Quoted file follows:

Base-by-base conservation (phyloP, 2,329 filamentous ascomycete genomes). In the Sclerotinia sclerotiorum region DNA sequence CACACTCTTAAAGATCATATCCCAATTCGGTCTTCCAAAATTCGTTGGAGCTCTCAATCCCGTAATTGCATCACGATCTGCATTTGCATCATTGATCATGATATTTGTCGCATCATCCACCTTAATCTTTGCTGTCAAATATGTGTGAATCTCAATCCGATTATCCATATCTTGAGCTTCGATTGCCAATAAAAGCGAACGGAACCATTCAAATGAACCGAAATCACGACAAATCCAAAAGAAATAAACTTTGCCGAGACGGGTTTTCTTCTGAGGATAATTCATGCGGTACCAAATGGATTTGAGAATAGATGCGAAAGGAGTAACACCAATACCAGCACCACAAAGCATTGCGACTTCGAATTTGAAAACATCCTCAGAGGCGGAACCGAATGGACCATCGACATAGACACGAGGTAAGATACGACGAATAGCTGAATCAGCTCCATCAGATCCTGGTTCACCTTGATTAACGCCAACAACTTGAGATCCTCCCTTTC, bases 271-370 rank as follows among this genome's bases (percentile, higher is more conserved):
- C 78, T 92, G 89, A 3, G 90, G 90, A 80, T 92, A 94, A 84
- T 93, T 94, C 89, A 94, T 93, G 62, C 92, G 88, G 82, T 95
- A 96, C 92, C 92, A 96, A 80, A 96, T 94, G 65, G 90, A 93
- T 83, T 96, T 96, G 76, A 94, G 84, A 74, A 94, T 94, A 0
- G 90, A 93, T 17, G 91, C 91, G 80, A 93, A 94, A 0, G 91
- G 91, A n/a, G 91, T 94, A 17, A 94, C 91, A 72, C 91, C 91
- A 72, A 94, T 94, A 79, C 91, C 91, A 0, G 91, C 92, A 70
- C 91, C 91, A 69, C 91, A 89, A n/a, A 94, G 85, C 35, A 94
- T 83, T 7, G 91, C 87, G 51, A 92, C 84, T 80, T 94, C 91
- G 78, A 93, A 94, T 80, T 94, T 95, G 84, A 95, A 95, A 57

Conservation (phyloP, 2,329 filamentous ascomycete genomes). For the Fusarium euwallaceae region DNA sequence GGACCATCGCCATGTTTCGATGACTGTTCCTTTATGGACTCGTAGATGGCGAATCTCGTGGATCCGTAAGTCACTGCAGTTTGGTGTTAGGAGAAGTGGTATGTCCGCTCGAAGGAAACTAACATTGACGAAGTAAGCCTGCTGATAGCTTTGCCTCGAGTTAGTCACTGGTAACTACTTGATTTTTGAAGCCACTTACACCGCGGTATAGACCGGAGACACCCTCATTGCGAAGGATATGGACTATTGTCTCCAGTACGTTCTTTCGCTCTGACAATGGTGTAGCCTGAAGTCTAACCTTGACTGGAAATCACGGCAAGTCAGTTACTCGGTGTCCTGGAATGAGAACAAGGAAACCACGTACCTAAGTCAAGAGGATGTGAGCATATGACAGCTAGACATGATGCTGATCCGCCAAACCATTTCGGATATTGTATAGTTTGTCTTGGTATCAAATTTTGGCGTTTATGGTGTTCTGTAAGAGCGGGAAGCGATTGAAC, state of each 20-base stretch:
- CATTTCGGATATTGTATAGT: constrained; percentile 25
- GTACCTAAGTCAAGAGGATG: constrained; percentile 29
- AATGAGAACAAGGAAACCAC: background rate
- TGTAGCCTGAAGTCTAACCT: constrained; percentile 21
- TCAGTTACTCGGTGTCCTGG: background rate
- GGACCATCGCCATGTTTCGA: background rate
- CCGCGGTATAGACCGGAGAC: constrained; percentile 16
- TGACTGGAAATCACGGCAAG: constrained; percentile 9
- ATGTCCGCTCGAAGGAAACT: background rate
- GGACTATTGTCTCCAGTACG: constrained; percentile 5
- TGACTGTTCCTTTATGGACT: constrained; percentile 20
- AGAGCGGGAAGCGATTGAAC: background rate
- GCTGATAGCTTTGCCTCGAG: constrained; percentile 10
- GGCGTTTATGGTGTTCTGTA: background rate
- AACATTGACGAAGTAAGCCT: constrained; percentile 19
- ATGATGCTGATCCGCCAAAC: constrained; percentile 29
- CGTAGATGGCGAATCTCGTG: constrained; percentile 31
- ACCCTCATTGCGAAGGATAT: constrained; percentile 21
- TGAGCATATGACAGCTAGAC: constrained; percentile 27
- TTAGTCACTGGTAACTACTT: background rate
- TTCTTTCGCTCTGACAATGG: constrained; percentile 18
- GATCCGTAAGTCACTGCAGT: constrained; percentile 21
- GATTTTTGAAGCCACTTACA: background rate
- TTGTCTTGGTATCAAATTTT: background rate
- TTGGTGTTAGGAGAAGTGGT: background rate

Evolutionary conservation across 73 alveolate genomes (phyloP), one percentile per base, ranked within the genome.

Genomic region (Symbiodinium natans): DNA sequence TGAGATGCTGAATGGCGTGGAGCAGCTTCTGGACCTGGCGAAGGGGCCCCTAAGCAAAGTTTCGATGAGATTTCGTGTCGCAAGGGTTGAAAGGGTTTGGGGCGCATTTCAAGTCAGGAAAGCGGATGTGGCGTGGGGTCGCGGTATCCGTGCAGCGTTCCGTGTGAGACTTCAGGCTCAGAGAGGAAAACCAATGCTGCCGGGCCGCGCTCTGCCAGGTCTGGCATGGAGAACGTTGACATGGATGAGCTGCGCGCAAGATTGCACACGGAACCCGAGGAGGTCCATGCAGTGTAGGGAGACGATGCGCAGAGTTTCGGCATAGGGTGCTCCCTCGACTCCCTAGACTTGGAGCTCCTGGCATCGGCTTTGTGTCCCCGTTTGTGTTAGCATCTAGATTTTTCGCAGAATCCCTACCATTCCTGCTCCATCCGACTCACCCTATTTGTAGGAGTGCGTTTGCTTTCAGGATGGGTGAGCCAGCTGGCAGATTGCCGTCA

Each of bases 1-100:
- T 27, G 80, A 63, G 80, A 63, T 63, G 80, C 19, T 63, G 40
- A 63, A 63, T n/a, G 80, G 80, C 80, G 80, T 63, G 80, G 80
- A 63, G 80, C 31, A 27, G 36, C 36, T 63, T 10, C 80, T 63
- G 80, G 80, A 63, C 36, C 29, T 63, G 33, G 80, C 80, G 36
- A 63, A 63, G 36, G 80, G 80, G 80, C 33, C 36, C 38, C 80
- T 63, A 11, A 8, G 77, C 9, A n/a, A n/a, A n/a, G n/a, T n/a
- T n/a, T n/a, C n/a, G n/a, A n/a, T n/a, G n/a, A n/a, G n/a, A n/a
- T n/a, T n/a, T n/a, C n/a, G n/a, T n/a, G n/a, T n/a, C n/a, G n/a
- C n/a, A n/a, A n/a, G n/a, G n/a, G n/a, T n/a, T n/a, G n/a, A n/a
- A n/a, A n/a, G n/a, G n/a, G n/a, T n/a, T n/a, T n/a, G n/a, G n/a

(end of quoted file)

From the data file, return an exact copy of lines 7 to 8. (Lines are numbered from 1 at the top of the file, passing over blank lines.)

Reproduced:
- G 91, A n/a, G 91, T 94, A 17, A 94, C 91, A 72, C 91, C 91
- A 72, A 94, T 94, A 79, C 91, C 91, A 0, G 91, C 92, A 70